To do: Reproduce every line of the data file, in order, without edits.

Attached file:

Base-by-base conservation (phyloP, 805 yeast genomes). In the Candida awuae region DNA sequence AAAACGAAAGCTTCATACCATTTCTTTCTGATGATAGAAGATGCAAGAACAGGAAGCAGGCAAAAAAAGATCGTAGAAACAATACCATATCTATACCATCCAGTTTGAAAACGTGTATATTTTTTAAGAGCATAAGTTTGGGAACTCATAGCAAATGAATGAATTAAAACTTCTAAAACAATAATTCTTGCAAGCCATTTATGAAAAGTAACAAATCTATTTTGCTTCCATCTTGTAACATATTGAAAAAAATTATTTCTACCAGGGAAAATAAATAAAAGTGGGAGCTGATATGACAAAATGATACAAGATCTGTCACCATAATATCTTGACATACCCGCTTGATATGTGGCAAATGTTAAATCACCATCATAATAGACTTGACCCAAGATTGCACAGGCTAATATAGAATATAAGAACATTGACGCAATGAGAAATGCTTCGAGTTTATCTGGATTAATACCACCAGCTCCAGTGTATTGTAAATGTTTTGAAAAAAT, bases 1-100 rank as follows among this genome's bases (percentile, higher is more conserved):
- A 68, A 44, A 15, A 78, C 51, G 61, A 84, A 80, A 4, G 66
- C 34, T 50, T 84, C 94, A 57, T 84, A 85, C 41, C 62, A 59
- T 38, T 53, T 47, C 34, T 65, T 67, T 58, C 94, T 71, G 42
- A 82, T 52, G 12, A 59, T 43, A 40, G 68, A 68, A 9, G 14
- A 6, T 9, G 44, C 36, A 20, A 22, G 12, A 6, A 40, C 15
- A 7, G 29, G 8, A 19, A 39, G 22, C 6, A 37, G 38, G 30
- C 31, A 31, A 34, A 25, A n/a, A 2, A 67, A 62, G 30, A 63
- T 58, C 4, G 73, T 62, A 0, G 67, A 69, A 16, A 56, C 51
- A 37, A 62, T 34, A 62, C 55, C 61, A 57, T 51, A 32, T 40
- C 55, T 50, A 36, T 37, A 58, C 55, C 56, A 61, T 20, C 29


Base-by-base conservation (phyloP, 805 yeast genomes). In the Candida awuae region DNA sequence AAAACGAAAGCTTCATACCATTTCTTTCTGATGATAGAAGATGCAAGAACAGGAAGCAGGCAAAAAAAGATCGTAGAAACAATACCATATCTATACCATCCAGTTTGAAAACGTGTATATTTTTTAAGAGCATAAGTTTGGGAACTCATAGCAAATGAATGAATTAAAACTTCTAAAACAATAATTCTTGCAAGCCATTTATGAAAAGTAACAAATCTATTTTGCTTCCATCTTGTAACATATTGAAAAAAATTATTTCTACCAGGGAAAATAAATAAAAGTGGGAGCTGATATGACAAAATGATACAAGATCTGTCACCATAATATCTTGACATACCCGCTTGATATGTGGCAAATGTTAAATCACCATCATAATAGACTTGACCCAAGATTGCACAGGCTAATATAGAATATAAGAACATTGACGCAATGAGAAATGCTTCGAGTTTATCTGGATTAATACCACCAGCTCCAGTGTATTGTAAATGTTTTGAAAAAAT, bases 1-100 rank as follows among this genome's bases (percentile, higher is more conserved):
- A 68, A 44, A 15, A 78, C 51, G 61, A 84, A 80, A 4, G 66
- C 34, T 50, T 84, C 94, A 57, T 84, A 85, C 41, C 62, A 59
- T 38, T 53, T 47, C 34, T 65, T 67, T 58, C 94, T 71, G 42
- A 82, T 52, G 12, A 59, T 43, A 40, G 68, A 68, A 9, G 14
- A 6, T 9, G 44, C 36, A 20, A 22, G 12, A 6, A 40, C 15
- A 7, G 29, G 8, A 19, A 39, G 22, C 6, A 37, G 38, G 30
- C 31, A 31, A 34, A 25, A n/a, A 2, A 67, A 62, G 30, A 63
- T 58, C 4, G 73, T 62, A 0, G 67, A 69, A 16, A 56, C 51
- A 37, A 62, T 34, A 62, C 55, C 61, A 57, T 51, A 32, T 40
- C 55, T 50, A 36, T 37, A 58, C 55, C 56, A 61, T 20, C 29